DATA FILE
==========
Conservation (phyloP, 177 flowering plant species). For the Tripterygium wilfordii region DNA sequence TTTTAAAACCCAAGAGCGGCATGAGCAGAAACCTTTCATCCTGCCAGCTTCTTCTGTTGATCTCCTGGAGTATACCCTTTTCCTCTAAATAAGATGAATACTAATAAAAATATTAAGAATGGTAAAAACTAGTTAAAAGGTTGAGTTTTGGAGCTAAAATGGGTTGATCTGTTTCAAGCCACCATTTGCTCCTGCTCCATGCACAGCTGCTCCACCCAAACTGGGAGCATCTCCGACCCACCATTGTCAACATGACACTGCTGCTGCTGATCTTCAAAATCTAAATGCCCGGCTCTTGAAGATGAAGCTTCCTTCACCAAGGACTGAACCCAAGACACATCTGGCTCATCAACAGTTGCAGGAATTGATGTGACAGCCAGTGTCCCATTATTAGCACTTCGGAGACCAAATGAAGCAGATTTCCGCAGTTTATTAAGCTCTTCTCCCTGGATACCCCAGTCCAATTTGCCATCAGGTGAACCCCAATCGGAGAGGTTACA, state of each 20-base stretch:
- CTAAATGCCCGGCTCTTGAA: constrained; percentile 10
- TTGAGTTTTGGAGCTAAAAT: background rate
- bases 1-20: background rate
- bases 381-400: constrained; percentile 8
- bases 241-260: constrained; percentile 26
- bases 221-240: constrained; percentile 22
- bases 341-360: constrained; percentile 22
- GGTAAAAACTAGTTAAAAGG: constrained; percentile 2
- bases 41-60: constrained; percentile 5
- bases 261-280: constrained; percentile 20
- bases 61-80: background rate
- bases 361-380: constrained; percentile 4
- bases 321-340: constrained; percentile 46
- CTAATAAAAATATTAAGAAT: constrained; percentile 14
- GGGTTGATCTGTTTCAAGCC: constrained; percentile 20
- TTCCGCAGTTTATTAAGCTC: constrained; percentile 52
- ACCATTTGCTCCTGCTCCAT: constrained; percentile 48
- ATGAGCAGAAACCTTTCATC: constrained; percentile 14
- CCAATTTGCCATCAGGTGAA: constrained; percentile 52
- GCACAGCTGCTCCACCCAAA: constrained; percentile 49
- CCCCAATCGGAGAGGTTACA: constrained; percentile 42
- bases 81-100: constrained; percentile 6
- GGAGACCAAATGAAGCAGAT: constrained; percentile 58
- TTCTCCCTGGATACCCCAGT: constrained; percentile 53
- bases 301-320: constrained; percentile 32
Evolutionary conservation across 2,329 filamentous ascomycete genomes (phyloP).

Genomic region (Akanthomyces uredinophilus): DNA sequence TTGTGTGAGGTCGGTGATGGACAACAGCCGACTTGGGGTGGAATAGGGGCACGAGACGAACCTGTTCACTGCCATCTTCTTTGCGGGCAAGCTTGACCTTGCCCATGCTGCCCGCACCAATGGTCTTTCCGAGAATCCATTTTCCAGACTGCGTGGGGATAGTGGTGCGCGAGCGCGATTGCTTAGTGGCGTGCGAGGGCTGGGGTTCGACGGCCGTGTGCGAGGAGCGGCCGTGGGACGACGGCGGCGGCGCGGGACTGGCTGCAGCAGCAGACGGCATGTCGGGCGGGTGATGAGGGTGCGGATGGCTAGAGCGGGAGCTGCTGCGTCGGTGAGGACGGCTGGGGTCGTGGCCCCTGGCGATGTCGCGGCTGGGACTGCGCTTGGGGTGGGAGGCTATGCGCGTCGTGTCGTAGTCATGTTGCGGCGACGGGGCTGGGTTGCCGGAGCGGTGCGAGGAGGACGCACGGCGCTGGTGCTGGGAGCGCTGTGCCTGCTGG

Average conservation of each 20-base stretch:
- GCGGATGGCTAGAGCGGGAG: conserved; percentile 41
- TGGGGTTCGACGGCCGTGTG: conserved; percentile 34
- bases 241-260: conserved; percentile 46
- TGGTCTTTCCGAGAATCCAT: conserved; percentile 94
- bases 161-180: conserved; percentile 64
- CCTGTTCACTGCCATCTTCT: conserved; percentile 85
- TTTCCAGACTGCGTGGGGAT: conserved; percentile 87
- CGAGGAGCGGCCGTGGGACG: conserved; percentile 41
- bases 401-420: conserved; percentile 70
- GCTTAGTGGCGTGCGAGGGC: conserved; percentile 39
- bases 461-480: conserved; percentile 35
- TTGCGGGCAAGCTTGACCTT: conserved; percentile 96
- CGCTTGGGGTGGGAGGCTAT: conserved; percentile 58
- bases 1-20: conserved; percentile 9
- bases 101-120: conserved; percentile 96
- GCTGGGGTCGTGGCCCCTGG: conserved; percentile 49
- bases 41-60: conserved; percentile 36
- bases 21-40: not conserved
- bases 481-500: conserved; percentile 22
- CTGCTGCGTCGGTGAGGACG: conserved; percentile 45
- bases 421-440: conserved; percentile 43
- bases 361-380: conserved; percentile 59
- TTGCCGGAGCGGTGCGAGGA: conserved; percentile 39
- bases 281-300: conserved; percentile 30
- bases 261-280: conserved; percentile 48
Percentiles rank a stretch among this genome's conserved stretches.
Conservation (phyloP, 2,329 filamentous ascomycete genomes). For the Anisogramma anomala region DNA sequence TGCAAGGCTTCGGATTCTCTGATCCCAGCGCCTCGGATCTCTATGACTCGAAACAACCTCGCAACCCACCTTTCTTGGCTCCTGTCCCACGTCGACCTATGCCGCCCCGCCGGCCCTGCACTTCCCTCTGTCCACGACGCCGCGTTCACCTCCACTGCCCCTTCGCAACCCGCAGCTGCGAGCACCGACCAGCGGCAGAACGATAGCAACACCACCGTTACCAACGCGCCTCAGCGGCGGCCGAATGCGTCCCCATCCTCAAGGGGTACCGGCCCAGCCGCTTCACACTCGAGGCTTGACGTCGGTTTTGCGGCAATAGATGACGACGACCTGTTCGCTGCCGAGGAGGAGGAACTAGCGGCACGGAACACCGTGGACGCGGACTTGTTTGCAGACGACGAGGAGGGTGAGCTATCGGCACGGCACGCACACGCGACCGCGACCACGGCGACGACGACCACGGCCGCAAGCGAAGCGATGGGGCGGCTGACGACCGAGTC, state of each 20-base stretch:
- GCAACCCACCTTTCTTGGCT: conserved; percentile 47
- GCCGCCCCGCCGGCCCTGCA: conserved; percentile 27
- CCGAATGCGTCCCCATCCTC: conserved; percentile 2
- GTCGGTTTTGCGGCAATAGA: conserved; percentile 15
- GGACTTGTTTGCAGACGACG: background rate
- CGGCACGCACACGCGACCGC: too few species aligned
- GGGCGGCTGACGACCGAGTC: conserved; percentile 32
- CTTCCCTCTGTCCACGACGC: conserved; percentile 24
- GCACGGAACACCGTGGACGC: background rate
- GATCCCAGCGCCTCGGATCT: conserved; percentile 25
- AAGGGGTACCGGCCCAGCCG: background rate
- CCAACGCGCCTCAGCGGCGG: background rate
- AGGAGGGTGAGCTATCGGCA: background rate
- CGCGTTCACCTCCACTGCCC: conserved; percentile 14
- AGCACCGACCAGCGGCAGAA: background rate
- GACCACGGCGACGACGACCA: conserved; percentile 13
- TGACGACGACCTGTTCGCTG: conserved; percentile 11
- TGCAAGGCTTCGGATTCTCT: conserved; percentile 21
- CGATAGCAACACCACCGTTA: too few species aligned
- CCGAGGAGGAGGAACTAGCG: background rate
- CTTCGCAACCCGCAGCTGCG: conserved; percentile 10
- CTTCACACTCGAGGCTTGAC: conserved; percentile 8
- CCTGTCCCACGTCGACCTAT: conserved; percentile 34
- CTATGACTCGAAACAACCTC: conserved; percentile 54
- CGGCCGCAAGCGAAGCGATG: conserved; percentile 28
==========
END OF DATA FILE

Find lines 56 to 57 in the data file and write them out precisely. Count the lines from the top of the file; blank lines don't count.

Conservation (phyloP, 2,329 filamentous ascomycete genomes). For the Anisogramma anomala region DNA sequence TGCAAGGCTTCGGATTCTCTGATCCCAGCGCCTCGGATCTCTATGACTCGAAACAACCTCGCAACCCACCTTTCTTGGCTCCTGTCCCACGTCGACCTATGCCGCCCCGCCGGCCCTGCACTTCCCTCTGTCCACGACGCCGCGTTCACCTCCACTGCCCCTTCGCAACCCGCAGCTGCGAGCACCGACCAGCGGCAGAACGATAGCAACACCACCGTTACCAACGCGCCTCAGCGGCGGCCGAATGCGTCCCCATCCTCAAGGGGTACCGGCCCAGCCGCTTCACACTCGAGGCTTGACGTCGGTTTTGCGGCAATAGATGACGACGACCTGTTCGCTGCCGAGGAGGAGGAACTAGCGGCACGGAACACCGTGGACGCGGACTTGTTTGCAGACGACGAGGAGGGTGAGCTATCGGCACGGCACGCACACGCGACCGCGACCACGGCGACGACGACCACGGCCGCAAGCGAAGCGATGGGGCGGCTGACGACCGAGTC, state of each 20-base stretch:
- GCAACCCACCTTTCTTGGCT: conserved; percentile 47